Massachusetts Gov. Baker eyes capital gains tax revenues to plug budget gap; Cuts also needed.

Government And Institutions Associated Press

Gov. Charlie Baker is eyeing capital gains tax revenues to help close an estimated $765 million budget gap for the fiscal year that ends June 30.

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Baker said he's planning to ask lawmakers for permission to divert the revenues that would typically go into the state's rainy day fund. He wants to use the money to help plug the gap instead.

The Republican governor said he'll file his budget-balancing plan Tuesday.

"It includes a variety of revenue as well as a variety of spending reductions and some other sorts of reforms," Baker said Monday after a private meeting with legislative leaders.

Democratic House Speaker Robert DeLeo and Senate President Stanley Rosenberg, who participated in the meeting, said they were open to the capital gains tax idea and would act quickly to close the budget gap.

"It's one-time money and it's a one-time problem so there is an alignment," Rosenberg said. "It's a fair proposal and we'll review it carefully and I'd be inclined to think that it's not a bad idea. Otherwise there's going to be significantly deeper cuts."

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Baker wouldn't put a dollar amount on how much money the capital gains tax revenue would generate. He suggested last month that $200 million in capital gains tax revenue earmarked for the state's rainy day fund could be diverted — with legislative approval — to help close the budget gap.

Andrew Bagley, director of research and public affairs for the Massachusetts Taxpayers Foundation, said at the time that he believed only $122 million in capital gains taxes would be available for deficit reduction.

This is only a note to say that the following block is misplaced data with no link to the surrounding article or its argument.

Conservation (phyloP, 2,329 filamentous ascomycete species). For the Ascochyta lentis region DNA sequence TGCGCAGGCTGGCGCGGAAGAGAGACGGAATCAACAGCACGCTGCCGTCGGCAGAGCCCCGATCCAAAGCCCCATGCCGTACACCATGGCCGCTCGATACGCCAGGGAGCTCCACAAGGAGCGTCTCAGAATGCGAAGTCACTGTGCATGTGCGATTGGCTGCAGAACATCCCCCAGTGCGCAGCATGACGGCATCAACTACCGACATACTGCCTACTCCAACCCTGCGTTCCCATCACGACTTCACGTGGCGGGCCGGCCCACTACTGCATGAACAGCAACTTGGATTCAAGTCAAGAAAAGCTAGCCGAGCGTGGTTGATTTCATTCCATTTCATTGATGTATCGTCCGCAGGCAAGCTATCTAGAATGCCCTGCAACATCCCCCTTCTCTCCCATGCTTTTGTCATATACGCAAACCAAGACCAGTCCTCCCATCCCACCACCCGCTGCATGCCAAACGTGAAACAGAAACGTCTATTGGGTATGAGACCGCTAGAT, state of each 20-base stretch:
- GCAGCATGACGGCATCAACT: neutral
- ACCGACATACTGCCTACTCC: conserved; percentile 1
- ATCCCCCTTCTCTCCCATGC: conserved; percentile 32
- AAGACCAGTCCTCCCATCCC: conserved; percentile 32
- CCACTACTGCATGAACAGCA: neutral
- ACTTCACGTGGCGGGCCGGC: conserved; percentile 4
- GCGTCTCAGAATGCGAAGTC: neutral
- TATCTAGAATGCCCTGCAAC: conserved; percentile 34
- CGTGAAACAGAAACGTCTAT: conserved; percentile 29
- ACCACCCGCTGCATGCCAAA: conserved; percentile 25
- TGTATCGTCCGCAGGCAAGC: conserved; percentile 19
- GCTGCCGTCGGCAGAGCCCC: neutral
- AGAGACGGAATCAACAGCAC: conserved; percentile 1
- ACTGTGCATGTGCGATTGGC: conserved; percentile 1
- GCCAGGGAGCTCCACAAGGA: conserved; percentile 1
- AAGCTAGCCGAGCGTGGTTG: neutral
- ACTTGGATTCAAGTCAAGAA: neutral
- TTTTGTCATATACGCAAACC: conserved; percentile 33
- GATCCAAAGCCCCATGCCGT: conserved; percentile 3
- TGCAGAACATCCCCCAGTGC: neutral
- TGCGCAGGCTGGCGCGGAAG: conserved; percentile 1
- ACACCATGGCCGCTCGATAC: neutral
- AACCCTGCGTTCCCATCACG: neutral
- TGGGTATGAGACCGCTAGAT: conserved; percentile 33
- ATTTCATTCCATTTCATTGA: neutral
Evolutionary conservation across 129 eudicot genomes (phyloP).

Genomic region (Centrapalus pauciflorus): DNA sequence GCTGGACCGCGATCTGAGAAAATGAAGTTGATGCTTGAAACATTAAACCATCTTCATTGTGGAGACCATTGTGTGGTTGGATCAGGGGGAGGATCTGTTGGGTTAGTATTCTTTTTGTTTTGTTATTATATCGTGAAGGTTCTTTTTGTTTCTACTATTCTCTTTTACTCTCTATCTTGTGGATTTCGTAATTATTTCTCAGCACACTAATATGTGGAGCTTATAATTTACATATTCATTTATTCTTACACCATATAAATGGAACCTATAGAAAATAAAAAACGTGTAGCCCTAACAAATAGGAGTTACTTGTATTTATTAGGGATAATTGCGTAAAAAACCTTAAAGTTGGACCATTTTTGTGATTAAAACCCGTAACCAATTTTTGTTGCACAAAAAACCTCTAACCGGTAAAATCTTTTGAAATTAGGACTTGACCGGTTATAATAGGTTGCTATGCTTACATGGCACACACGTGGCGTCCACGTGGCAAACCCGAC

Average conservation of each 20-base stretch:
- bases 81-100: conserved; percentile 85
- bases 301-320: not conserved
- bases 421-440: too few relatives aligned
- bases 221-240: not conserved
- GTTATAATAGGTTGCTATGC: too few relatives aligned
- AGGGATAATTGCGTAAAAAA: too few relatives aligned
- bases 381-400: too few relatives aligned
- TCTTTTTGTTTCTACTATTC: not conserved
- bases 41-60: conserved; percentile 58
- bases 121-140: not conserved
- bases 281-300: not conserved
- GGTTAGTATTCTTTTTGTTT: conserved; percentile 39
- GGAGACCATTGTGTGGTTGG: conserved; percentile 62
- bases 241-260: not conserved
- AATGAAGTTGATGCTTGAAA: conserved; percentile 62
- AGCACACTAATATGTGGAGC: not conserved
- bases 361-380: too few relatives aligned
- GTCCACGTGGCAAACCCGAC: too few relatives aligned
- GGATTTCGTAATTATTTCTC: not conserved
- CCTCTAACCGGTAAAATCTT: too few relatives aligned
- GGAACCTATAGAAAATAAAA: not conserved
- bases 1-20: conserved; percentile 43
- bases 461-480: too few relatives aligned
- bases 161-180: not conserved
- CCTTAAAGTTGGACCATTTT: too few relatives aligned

Baker said he's not looking to siphon any additional money from the rainy day fund.

"We're still basically working on the theory that the stabilization fund should not be part of the solution here," he said.

Baker is hoping to plug the budget gap by March 4. That's the deadline for him to file his first budget plan as governor for the new fiscal year beginning July 1.

Once Baker releases his budget, the House and Senate have to come up with their own budget plans. They have to reconcile those plans into a single spending plan for the state and ship it back to Baker for his signature and any vetoes he might issue.

The goal is to have a final budget approved by the beginning of the new fiscal year.

The administration and the House and Senate have already agreed on a single estimate for how much the state is expected to collect in revenue during the new fiscal year.

They've pegged the number at just under $25.5 billion — a 4.8 percent increase over the current fiscal year.

DeLeo said all three leaders are working to get the state back on an even fiscal keel.

"This is a problem we all have here and we're looking forward to working with the governor and the lieutenant to get us back on the fiscal track we should be on," he said.